Forty years ago this month, in November 1969, Marshall McLuhan adopted as metaphor a ‘line’ from the cold war—he re-materialized the DEW line as artistic practice. The DEW line, short for Distant Early Warning system, consisted of a chain of 63 radar and communication stations stretching 3000 miles across Arctic Canada at the 69th parallel.  It was completed in 1957 during the height of the cold war. “The DEW line became a perfect metaphor for McLuhan on the role of art and the artist at a time of rapid technological and social change” (Kuskis) According to McLuhan,  “I think of art, at its most significant, as a DEW line, a Distant Early Warning system that can always be relied on to tell the old culture what is beginning to happen to it” (Understanding Media; Kuskis).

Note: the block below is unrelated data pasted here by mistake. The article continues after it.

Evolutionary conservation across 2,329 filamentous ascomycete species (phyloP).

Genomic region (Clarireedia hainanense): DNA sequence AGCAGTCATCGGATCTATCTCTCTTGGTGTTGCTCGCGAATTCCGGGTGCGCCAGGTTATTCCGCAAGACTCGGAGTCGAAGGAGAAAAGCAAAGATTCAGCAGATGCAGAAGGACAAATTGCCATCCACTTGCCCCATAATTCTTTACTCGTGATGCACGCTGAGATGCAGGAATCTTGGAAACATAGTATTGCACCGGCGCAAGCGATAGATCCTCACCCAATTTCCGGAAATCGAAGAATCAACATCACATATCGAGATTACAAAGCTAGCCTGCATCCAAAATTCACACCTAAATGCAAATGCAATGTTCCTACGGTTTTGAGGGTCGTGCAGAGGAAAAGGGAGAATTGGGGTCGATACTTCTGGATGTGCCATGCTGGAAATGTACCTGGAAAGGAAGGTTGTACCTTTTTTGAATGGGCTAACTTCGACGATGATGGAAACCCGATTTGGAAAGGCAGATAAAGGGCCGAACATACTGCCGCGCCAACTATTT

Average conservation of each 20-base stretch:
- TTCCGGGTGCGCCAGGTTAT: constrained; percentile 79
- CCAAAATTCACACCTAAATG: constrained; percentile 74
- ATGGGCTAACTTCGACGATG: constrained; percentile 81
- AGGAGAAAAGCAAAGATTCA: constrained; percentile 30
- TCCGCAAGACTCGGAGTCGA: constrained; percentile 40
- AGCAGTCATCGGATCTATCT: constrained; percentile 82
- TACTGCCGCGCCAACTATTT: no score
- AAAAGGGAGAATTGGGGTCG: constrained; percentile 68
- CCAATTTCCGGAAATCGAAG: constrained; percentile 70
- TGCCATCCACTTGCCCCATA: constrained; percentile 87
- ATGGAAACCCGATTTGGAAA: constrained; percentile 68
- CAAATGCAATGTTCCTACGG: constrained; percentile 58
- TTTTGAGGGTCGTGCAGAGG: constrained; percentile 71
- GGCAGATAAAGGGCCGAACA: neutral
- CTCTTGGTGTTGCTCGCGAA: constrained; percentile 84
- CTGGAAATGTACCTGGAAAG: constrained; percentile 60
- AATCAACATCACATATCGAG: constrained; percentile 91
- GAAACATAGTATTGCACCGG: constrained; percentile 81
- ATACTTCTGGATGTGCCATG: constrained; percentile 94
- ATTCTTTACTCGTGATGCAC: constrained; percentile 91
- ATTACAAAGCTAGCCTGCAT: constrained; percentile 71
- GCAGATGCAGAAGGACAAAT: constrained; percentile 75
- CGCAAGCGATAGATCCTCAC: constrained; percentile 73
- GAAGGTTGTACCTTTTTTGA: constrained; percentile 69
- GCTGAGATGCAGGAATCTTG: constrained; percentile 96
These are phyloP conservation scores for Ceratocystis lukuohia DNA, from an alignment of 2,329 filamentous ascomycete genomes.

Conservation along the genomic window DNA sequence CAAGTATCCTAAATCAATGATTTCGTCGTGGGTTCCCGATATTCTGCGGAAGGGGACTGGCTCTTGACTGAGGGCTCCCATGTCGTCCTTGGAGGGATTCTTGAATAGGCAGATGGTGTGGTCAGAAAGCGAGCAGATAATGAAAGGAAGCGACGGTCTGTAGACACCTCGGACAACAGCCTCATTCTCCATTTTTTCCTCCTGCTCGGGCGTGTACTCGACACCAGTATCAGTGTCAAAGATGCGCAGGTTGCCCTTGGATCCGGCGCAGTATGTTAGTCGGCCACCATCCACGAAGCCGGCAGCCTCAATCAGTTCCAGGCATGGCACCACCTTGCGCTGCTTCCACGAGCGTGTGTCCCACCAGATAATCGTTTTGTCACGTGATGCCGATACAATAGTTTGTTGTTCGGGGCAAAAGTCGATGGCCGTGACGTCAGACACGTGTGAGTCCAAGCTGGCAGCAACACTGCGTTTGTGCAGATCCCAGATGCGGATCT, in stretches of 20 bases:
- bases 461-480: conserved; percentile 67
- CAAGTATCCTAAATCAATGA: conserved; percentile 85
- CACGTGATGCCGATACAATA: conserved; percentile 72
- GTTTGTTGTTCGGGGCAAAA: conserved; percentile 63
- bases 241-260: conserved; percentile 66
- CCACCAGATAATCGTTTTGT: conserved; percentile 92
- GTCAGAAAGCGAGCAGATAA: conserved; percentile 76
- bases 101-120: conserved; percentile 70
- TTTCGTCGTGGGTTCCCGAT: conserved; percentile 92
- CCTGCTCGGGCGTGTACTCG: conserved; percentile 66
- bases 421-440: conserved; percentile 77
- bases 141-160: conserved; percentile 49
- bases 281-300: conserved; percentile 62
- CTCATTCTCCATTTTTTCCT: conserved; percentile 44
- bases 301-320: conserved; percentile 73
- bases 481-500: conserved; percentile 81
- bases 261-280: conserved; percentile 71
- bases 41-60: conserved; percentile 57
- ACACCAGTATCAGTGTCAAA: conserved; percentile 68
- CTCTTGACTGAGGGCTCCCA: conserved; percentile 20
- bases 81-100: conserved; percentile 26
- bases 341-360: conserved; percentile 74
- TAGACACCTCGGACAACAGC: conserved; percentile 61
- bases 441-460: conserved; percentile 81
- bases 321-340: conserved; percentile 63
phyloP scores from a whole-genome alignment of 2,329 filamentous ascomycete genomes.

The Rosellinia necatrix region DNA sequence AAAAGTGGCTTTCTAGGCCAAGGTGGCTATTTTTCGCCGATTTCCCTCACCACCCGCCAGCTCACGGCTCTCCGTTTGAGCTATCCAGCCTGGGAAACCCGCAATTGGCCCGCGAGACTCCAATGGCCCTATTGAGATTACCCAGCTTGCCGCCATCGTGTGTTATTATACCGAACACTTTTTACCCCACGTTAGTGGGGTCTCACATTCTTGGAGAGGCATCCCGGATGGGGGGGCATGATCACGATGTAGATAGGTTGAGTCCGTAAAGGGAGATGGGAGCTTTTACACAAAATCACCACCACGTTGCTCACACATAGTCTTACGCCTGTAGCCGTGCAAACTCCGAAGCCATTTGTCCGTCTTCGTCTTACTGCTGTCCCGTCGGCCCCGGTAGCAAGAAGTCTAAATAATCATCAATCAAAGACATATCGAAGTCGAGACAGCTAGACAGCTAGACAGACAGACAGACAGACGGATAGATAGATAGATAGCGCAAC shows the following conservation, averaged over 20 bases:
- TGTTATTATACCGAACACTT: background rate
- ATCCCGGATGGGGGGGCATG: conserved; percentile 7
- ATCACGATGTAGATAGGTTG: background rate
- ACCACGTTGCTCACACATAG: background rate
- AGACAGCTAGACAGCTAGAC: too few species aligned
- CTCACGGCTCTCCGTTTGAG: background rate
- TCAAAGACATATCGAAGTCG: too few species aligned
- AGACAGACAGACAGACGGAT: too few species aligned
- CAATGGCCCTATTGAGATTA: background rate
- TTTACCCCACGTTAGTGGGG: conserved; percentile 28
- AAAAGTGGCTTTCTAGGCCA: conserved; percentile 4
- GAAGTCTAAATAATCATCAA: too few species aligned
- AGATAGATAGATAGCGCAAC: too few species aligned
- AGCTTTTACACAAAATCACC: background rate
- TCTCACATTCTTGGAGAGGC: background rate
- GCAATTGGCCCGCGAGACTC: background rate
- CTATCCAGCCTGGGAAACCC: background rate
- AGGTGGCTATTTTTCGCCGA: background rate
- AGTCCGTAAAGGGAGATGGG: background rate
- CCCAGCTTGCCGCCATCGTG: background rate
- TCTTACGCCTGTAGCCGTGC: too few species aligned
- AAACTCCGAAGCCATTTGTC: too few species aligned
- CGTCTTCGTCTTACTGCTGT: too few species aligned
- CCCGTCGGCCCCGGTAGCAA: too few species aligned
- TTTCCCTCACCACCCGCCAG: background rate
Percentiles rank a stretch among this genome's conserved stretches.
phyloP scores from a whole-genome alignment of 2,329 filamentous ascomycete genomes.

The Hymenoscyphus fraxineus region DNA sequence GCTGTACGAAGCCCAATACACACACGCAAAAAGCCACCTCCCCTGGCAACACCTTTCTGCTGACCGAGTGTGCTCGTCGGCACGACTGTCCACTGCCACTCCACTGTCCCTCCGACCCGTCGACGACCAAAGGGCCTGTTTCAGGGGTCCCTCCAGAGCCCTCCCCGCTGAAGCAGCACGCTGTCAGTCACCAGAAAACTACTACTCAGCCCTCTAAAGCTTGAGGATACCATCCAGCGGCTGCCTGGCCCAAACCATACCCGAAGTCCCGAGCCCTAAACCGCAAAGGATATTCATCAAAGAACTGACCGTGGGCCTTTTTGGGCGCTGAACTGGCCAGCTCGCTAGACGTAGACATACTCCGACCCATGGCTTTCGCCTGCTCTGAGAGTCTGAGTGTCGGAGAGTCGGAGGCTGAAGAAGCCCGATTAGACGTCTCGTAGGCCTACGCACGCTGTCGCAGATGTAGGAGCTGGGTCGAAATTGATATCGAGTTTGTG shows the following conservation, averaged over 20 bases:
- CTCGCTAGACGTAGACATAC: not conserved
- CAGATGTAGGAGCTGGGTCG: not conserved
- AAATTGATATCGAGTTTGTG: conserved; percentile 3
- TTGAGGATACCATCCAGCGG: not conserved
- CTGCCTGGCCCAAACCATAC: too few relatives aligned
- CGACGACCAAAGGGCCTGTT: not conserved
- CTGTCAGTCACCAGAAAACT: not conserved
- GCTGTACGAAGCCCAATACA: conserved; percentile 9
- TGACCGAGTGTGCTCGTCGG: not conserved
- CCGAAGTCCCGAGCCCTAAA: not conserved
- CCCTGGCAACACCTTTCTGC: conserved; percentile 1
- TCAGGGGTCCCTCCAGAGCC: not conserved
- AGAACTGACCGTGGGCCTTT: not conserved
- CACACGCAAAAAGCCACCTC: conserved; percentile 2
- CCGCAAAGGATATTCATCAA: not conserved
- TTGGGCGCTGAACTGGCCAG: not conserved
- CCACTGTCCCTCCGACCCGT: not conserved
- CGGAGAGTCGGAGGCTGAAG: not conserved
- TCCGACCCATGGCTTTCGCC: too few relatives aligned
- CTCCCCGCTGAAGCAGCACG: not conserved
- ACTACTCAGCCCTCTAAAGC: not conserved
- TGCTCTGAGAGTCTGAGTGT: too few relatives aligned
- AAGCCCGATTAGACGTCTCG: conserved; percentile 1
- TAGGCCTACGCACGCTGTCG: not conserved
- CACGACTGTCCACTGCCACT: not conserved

In McLuhan and Baudrillard: The Masters of Implosion (Routledge 1999), Gary Genosko remarks in an end note that Marshall McLuhan’s Dew-Line Newsletters (published between 1968-70) were often accompanied by supplementary materials such as posters, slides, or playing cards (15; see also Trexler). As a complement to McLuhan’s Dew-Line cards (issued with the Nov-Dec 1969 newsletter), students in the RCID 812 seminar on “Cultural Critiques of Mechanical Reproductions” have created a series of Baudrillard “DEW Line” cards to be randomly applied to a critical/cultural/economic/ethico-political problem in the manner McLuhan envisioned playing with his cards.

According to Genosko, the cards served as a “brainstorming device. Each card contained an aphorism in relation to which problems could be discussed, stormed, bounced off, etc.” (15). Given the nomination of Baudrillard as the “French McLuhan,” it is time to play the game of post-cold-war techno/shuffling and deal the Baudrillard cards to the RCID blog . . . one at a time. Here is our first card in the series. What problems do you think it suggests?